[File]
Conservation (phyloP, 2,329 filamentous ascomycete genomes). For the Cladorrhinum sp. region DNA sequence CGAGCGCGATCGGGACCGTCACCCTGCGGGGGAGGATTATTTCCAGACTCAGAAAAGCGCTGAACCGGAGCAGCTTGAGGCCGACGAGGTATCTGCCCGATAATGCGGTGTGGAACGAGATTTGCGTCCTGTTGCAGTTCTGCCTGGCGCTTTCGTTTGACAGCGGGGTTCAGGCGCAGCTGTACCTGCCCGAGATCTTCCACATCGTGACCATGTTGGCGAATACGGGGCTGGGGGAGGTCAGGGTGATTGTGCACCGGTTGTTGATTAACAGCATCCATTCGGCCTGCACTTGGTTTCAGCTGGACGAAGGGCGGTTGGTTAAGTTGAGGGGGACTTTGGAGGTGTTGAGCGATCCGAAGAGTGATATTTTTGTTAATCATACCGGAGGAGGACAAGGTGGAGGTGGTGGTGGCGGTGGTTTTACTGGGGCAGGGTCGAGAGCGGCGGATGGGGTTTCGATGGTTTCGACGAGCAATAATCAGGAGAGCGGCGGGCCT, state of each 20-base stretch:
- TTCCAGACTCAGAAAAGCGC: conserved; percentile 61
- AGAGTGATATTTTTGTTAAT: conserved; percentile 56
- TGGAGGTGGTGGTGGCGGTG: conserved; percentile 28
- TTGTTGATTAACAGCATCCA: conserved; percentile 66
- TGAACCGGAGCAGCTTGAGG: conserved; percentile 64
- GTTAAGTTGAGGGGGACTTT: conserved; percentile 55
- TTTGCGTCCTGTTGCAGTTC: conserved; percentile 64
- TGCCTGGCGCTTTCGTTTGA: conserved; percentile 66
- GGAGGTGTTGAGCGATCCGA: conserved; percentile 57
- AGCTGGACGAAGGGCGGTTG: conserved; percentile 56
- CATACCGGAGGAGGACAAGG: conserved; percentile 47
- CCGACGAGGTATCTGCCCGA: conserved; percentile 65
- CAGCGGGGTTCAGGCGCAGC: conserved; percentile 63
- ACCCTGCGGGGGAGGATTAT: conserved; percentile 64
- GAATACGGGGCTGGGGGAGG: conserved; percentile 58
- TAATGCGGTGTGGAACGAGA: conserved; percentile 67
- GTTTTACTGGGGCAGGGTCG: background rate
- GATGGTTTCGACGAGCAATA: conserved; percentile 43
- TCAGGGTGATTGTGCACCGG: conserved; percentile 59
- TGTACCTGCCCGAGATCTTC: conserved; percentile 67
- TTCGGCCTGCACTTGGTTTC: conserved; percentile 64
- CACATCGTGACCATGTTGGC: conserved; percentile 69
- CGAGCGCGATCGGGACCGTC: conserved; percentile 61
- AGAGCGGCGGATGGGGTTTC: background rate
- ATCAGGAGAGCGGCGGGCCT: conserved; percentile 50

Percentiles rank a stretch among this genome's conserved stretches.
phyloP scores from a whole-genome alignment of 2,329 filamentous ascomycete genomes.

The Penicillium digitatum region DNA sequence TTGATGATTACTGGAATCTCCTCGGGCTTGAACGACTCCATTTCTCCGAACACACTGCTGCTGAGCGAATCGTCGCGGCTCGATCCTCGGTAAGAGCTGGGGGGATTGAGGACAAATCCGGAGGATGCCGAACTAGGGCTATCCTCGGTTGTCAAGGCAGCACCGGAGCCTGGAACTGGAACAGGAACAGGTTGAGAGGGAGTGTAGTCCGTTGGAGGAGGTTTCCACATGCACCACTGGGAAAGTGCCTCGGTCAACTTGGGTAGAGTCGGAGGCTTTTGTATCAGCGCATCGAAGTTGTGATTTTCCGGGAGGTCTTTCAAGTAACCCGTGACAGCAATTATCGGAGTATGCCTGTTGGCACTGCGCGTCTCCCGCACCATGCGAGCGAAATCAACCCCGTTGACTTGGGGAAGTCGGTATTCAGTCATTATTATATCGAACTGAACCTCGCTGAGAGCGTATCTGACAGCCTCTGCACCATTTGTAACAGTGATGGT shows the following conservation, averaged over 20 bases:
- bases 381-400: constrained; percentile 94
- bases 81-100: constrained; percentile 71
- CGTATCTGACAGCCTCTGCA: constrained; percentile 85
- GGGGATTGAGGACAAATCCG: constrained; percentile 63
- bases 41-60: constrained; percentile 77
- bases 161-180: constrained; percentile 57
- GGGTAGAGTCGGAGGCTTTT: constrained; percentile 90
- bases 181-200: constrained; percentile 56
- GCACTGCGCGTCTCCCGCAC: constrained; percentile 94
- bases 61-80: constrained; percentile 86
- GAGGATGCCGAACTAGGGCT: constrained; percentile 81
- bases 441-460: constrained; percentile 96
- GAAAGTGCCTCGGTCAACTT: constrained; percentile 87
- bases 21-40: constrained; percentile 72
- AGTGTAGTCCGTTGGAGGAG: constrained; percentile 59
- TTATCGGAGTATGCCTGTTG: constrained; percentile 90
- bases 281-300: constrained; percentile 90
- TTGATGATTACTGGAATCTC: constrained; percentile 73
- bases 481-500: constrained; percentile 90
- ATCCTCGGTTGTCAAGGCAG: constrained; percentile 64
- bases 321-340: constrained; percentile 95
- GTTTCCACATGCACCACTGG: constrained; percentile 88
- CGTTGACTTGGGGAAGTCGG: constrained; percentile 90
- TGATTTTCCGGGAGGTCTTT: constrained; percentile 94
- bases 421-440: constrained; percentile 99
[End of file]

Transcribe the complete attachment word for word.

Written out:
Conservation (phyloP, 2,329 filamentous ascomycete genomes). For the Cladorrhinum sp. region DNA sequence CGAGCGCGATCGGGACCGTCACCCTGCGGGGGAGGATTATTTCCAGACTCAGAAAAGCGCTGAACCGGAGCAGCTTGAGGCCGACGAGGTATCTGCCCGATAATGCGGTGTGGAACGAGATTTGCGTCCTGTTGCAGTTCTGCCTGGCGCTTTCGTTTGACAGCGGGGTTCAGGCGCAGCTGTACCTGCCCGAGATCTTCCACATCGTGACCATGTTGGCGAATACGGGGCTGGGGGAGGTCAGGGTGATTGTGCACCGGTTGTTGATTAACAGCATCCATTCGGCCTGCACTTGGTTTCAGCTGGACGAAGGGCGGTTGGTTAAGTTGAGGGGGACTTTGGAGGTGTTGAGCGATCCGAAGAGTGATATTTTTGTTAATCATACCGGAGGAGGACAAGGTGGAGGTGGTGGTGGCGGTGGTTTTACTGGGGCAGGGTCGAGAGCGGCGGATGGGGTTTCGATGGTTTCGACGAGCAATAATCAGGAGAGCGGCGGGCCT, state of each 20-base stretch:
- TTCCAGACTCAGAAAAGCGC: conserved; percentile 61
- AGAGTGATATTTTTGTTAAT: conserved; percentile 56
- TGGAGGTGGTGGTGGCGGTG: conserved; percentile 28
- TTGTTGATTAACAGCATCCA: conserved; percentile 66
- TGAACCGGAGCAGCTTGAGG: conserved; percentile 64
- GTTAAGTTGAGGGGGACTTT: conserved; percentile 55
- TTTGCGTCCTGTTGCAGTTC: conserved; percentile 64
- TGCCTGGCGCTTTCGTTTGA: conserved; percentile 66
- GGAGGTGTTGAGCGATCCGA: conserved; percentile 57
- AGCTGGACGAAGGGCGGTTG: conserved; percentile 56
- CATACCGGAGGAGGACAAGG: conserved; percentile 47
- CCGACGAGGTATCTGCCCGA: conserved; percentile 65
- CAGCGGGGTTCAGGCGCAGC: conserved; percentile 63
- ACCCTGCGGGGGAGGATTAT: conserved; percentile 64
- GAATACGGGGCTGGGGGAGG: conserved; percentile 58
- TAATGCGGTGTGGAACGAGA: conserved; percentile 67
- GTTTTACTGGGGCAGGGTCG: background rate
- GATGGTTTCGACGAGCAATA: conserved; percentile 43
- TCAGGGTGATTGTGCACCGG: conserved; percentile 59
- TGTACCTGCCCGAGATCTTC: conserved; percentile 67
- TTCGGCCTGCACTTGGTTTC: conserved; percentile 64
- CACATCGTGACCATGTTGGC: conserved; percentile 69
- CGAGCGCGATCGGGACCGTC: conserved; percentile 61
- AGAGCGGCGGATGGGGTTTC: background rate
- ATCAGGAGAGCGGCGGGCCT: conserved; percentile 50

Percentiles rank a stretch among this genome's conserved stretches.
phyloP scores from a whole-genome alignment of 2,329 filamentous ascomycete genomes.

The Penicillium digitatum region DNA sequence TTGATGATTACTGGAATCTCCTCGGGCTTGAACGACTCCATTTCTCCGAACACACTGCTGCTGAGCGAATCGTCGCGGCTCGATCCTCGGTAAGAGCTGGGGGGATTGAGGACAAATCCGGAGGATGCCGAACTAGGGCTATCCTCGGTTGTCAAGGCAGCACCGGAGCCTGGAACTGGAACAGGAACAGGTTGAGAGGGAGTGTAGTCCGTTGGAGGAGGTTTCCACATGCACCACTGGGAAAGTGCCTCGGTCAACTTGGGTAGAGTCGGAGGCTTTTGTATCAGCGCATCGAAGTTGTGATTTTCCGGGAGGTCTTTCAAGTAACCCGTGACAGCAATTATCGGAGTATGCCTGTTGGCACTGCGCGTCTCCCGCACCATGCGAGCGAAATCAACCCCGTTGACTTGGGGAAGTCGGTATTCAGTCATTATTATATCGAACTGAACCTCGCTGAGAGCGTATCTGACAGCCTCTGCACCATTTGTAACAGTGATGGT shows the following conservation, averaged over 20 bases:
- bases 381-400: constrained; percentile 94
- bases 81-100: constrained; percentile 71
- CGTATCTGACAGCCTCTGCA: constrained; percentile 85
- GGGGATTGAGGACAAATCCG: constrained; percentile 63
- bases 41-60: constrained; percentile 77
- bases 161-180: constrained; percentile 57
- GGGTAGAGTCGGAGGCTTTT: constrained; percentile 90
- bases 181-200: constrained; percentile 56
- GCACTGCGCGTCTCCCGCAC: constrained; percentile 94
- bases 61-80: constrained; percentile 86
- GAGGATGCCGAACTAGGGCT: constrained; percentile 81
- bases 441-460: constrained; percentile 96
- GAAAGTGCCTCGGTCAACTT: constrained; percentile 87
- bases 21-40: constrained; percentile 72
- AGTGTAGTCCGTTGGAGGAG: constrained; percentile 59
- TTATCGGAGTATGCCTGTTG: constrained; percentile 90
- bases 281-300: constrained; percentile 90
- TTGATGATTACTGGAATCTC: constrained; percentile 73
- bases 481-500: constrained; percentile 90
- ATCCTCGGTTGTCAAGGCAG: constrained; percentile 64
- bases 321-340: constrained; percentile 95
- GTTTCCACATGCACCACTGG: constrained; percentile 88
- CGTTGACTTGGGGAAGTCGG: constrained; percentile 90
- TGATTTTCCGGGAGGTCTTT: constrained; percentile 94
- bases 421-440: constrained; percentile 99